Students of different religious and non-religious backgrounds celebrate many different holidays, and often need to arrange their schedule to allow for full observance. However, students in the religious minority often feel like their holidays are not accommodated4 to the extent those of the majority are, as the academic calendar is typically organized around Christian holidays. One way to help ensure that students are able to fully observe their religious or secular holidays (while maintaining their academic and campus participation) is to create campus scheduling policies. While it is impossible to accommodate every holiday of every worldview, it is helpful to communicate major holidays to professors and other staff so they can avoid scheduling major assignments or events on those dates and to create a consistent policy for accommodating missed work on other days of observance.
Example: Colgate University, Hamilton, NY
Religious holiday policy
Many students come to campus with a desire to maintain their religious practice after having left their religious community for the first time. Many other students are exploring their beliefs or have come to believe new concepts. Whatever their belief status, students can benefit immensely from the support of chaplains during the college years, especially a chaplain of their own religious or secular tradition. However, many nonreligious and religious minority students do not feel that there is a place on campus for them to seek help with their spiritual or religious development compared to students in the religious majority.5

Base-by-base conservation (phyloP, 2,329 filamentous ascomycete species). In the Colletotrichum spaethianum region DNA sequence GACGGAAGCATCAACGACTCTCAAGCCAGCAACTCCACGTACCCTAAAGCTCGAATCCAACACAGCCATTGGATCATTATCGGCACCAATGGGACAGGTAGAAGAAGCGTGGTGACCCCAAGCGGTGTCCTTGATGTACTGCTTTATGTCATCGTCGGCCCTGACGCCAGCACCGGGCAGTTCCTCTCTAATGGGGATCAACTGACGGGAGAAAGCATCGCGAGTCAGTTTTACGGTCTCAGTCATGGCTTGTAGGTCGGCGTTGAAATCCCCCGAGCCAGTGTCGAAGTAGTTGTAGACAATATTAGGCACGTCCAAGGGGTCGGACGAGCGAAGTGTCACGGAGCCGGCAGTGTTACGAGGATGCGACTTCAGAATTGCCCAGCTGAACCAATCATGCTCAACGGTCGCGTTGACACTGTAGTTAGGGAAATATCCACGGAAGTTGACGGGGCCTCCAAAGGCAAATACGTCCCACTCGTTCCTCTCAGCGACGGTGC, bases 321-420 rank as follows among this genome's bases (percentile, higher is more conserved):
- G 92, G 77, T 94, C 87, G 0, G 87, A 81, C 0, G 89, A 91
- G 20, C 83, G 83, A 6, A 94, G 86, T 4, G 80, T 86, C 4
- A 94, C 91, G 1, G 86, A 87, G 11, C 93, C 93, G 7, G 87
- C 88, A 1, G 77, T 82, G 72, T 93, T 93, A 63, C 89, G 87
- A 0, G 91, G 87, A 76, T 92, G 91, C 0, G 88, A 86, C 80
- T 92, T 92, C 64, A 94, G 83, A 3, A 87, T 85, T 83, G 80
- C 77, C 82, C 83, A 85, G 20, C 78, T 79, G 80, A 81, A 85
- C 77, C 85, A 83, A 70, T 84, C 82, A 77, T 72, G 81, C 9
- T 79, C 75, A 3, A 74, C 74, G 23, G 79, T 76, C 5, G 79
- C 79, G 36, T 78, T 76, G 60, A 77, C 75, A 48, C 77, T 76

One campus that does provide support to students of diverse religious and secular traditions is Harvard University and their Humanist Hub. The Humanist Hub employs Humanist chaplains and staff to support students as they evolve as human beings, connect with other people, and act to make the world a better place.6 Humanist (or atheist, agnostic, and other types of secular worldviews) students often do not have a dedicated campus Humanist chaplain, making Harvard a pioneering leader in this type of student support.
Example: Harvard University, Cambridge, MA
On a smaller scale, existing religious life staff can welcome students of diverse beliefs by clearly communicating that they are available to support students of all identities, not just the tradition through which they are affiliated with or ordained. Other helpful avenues of support for students are off-campus affiliate organizations like InterVarsity Christian Fellowship or Hillel. Build relationships with, and publicize the off-campus religious life organizations. Your support and recognition of these organizations can go a long way in helping students feel welcome and supported.